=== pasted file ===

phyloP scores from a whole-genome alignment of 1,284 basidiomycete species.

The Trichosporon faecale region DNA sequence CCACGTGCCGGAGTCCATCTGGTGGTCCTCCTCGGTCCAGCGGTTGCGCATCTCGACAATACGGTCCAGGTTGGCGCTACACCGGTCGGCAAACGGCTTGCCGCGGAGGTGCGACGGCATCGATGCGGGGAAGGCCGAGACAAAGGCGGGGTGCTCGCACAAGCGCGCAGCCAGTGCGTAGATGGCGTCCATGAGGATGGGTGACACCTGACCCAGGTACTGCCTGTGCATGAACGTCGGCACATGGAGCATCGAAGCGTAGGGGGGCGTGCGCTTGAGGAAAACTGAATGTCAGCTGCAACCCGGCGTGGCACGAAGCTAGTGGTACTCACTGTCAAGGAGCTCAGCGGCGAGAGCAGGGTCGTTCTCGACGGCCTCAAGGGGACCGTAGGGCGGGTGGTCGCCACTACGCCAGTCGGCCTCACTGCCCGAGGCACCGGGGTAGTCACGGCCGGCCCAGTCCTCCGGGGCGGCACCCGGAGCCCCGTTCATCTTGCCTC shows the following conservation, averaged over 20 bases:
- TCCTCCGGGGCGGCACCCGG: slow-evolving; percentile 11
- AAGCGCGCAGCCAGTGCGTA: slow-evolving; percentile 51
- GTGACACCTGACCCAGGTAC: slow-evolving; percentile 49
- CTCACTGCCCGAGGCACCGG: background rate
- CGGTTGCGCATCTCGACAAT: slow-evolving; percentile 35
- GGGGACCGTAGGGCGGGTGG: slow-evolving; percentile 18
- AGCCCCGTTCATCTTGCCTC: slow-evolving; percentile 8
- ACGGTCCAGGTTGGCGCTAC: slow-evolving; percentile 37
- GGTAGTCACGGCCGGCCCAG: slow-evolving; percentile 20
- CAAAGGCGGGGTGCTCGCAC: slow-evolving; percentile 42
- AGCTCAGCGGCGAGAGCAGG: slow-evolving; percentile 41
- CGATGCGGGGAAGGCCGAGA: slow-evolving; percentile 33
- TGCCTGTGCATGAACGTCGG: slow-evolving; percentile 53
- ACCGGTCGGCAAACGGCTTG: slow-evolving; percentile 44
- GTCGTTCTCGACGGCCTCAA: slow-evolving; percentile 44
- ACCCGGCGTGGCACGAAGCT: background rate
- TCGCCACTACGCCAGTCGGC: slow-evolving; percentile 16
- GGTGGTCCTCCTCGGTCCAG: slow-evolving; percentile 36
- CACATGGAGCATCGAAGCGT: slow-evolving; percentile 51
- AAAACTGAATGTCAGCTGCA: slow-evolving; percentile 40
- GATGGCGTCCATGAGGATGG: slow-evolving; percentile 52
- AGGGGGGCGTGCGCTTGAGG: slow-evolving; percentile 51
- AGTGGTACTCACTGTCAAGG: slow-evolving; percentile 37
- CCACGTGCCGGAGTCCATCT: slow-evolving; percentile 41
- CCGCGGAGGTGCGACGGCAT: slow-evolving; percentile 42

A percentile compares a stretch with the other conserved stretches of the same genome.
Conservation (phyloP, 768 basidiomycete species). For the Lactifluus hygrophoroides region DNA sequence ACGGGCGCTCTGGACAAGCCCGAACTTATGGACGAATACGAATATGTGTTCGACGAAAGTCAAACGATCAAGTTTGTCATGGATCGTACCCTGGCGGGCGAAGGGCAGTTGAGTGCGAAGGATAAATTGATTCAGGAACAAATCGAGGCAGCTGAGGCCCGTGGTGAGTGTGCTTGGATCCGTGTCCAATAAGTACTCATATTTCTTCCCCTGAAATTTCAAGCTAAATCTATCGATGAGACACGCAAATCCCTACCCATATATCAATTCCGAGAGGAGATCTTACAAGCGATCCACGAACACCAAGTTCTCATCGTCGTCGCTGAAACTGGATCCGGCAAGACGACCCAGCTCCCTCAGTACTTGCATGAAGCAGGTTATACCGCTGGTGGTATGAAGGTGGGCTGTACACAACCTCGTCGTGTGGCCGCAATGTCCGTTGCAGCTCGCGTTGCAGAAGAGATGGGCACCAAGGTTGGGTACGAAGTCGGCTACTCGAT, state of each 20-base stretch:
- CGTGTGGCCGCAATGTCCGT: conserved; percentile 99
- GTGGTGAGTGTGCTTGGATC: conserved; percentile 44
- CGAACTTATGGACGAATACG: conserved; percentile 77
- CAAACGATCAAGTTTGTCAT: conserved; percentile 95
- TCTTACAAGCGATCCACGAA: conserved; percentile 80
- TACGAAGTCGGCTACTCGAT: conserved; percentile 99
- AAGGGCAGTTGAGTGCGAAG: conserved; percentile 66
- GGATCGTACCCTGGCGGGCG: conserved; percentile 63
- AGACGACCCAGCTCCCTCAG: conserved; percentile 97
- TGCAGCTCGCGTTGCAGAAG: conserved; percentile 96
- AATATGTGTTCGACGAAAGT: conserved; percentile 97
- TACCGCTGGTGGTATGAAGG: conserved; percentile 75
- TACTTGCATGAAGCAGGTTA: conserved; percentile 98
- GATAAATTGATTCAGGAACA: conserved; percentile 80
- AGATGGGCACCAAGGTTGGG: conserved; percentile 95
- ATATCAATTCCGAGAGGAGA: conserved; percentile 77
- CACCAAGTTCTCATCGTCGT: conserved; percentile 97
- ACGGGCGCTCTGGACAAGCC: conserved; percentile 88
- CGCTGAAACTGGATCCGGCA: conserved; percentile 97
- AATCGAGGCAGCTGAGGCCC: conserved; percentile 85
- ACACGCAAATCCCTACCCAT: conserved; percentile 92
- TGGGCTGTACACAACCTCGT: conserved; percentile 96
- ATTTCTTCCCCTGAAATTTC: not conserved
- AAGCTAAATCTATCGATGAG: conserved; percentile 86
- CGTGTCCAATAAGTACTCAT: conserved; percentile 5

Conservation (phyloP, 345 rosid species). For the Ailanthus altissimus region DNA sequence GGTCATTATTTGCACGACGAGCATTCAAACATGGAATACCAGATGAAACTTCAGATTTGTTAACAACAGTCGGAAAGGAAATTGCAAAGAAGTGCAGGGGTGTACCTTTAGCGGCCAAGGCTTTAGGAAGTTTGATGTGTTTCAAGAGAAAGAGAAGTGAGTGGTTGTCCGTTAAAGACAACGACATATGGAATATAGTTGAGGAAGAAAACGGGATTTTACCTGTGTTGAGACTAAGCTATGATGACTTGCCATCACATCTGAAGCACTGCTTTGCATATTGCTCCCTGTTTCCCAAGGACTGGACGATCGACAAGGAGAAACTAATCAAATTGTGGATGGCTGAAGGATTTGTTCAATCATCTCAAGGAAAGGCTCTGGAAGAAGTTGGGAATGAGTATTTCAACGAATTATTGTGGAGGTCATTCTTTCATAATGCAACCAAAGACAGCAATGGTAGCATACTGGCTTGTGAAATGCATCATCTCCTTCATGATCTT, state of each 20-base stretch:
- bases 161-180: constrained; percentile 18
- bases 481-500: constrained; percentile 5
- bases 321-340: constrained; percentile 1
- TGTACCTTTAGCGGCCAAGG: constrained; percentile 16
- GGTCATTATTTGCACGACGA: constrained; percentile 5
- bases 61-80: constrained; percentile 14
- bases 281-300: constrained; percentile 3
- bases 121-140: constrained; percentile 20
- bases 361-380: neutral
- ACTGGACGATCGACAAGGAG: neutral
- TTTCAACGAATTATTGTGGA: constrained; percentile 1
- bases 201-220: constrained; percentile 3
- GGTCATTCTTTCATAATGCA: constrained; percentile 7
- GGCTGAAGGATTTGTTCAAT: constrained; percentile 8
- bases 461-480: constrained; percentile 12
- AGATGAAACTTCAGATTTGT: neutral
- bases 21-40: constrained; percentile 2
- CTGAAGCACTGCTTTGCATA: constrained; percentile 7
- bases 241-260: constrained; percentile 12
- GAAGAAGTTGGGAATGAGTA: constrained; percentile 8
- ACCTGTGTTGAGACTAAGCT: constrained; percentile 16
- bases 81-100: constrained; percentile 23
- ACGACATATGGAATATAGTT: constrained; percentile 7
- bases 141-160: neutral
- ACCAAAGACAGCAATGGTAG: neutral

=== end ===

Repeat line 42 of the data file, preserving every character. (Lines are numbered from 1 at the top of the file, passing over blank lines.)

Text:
- TACTTGCATGAAGCAGGTTA: conserved; percentile 98